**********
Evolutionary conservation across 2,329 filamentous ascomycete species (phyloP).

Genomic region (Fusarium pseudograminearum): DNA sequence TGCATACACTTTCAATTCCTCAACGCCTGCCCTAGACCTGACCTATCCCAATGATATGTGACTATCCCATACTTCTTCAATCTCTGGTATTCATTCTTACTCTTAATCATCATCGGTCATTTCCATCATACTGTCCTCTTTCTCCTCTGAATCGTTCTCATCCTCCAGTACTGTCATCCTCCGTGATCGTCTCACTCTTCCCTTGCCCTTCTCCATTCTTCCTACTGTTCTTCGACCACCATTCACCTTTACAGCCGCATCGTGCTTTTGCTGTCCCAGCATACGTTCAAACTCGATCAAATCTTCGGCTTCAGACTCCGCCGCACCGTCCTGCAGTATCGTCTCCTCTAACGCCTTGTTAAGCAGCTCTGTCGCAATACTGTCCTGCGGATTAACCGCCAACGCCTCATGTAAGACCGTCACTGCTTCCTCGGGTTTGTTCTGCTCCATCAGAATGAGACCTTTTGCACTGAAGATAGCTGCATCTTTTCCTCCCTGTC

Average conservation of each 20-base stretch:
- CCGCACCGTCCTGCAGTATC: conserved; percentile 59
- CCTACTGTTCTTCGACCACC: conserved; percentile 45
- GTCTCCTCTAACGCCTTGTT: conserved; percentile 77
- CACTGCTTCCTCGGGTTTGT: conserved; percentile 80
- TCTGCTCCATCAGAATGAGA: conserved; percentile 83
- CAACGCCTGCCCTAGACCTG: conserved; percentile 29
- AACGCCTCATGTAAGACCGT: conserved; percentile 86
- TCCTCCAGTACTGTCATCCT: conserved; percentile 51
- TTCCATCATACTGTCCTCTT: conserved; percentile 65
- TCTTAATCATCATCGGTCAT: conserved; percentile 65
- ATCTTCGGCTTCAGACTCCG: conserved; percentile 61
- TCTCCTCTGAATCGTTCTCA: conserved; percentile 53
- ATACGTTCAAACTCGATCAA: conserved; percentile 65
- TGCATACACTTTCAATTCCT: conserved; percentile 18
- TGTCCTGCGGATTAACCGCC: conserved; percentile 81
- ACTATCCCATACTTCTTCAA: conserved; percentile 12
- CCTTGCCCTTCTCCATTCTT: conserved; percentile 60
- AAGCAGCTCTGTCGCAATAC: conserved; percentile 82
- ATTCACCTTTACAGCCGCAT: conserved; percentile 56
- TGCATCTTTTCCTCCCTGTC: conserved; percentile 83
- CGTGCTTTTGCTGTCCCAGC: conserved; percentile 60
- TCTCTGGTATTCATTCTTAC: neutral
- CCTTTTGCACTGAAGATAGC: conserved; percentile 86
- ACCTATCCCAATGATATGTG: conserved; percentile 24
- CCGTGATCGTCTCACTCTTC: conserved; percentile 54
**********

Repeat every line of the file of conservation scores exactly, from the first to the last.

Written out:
Evolutionary conservation across 2,329 filamentous ascomycete species (phyloP).

Genomic region (Fusarium pseudograminearum): DNA sequence TGCATACACTTTCAATTCCTCAACGCCTGCCCTAGACCTGACCTATCCCAATGATATGTGACTATCCCATACTTCTTCAATCTCTGGTATTCATTCTTACTCTTAATCATCATCGGTCATTTCCATCATACTGTCCTCTTTCTCCTCTGAATCGTTCTCATCCTCCAGTACTGTCATCCTCCGTGATCGTCTCACTCTTCCCTTGCCCTTCTCCATTCTTCCTACTGTTCTTCGACCACCATTCACCTTTACAGCCGCATCGTGCTTTTGCTGTCCCAGCATACGTTCAAACTCGATCAAATCTTCGGCTTCAGACTCCGCCGCACCGTCCTGCAGTATCGTCTCCTCTAACGCCTTGTTAAGCAGCTCTGTCGCAATACTGTCCTGCGGATTAACCGCCAACGCCTCATGTAAGACCGTCACTGCTTCCTCGGGTTTGTTCTGCTCCATCAGAATGAGACCTTTTGCACTGAAGATAGCTGCATCTTTTCCTCCCTGTC

Average conservation of each 20-base stretch:
- CCGCACCGTCCTGCAGTATC: conserved; percentile 59
- CCTACTGTTCTTCGACCACC: conserved; percentile 45
- GTCTCCTCTAACGCCTTGTT: conserved; percentile 77
- CACTGCTTCCTCGGGTTTGT: conserved; percentile 80
- TCTGCTCCATCAGAATGAGA: conserved; percentile 83
- CAACGCCTGCCCTAGACCTG: conserved; percentile 29
- AACGCCTCATGTAAGACCGT: conserved; percentile 86
- TCCTCCAGTACTGTCATCCT: conserved; percentile 51
- TTCCATCATACTGTCCTCTT: conserved; percentile 65
- TCTTAATCATCATCGGTCAT: conserved; percentile 65
- ATCTTCGGCTTCAGACTCCG: conserved; percentile 61
- TCTCCTCTGAATCGTTCTCA: conserved; percentile 53
- ATACGTTCAAACTCGATCAA: conserved; percentile 65
- TGCATACACTTTCAATTCCT: conserved; percentile 18
- TGTCCTGCGGATTAACCGCC: conserved; percentile 81
- ACTATCCCATACTTCTTCAA: conserved; percentile 12
- CCTTGCCCTTCTCCATTCTT: conserved; percentile 60
- AAGCAGCTCTGTCGCAATAC: conserved; percentile 82
- ATTCACCTTTACAGCCGCAT: conserved; percentile 56
- TGCATCTTTTCCTCCCTGTC: conserved; percentile 83
- CGTGCTTTTGCTGTCCCAGC: conserved; percentile 60
- TCTCTGGTATTCATTCTTAC: neutral
- CCTTTTGCACTGAAGATAGC: conserved; percentile 86
- ACCTATCCCAATGATATGTG: conserved; percentile 24
- CCGTGATCGTCTCACTCTTC: conserved; percentile 54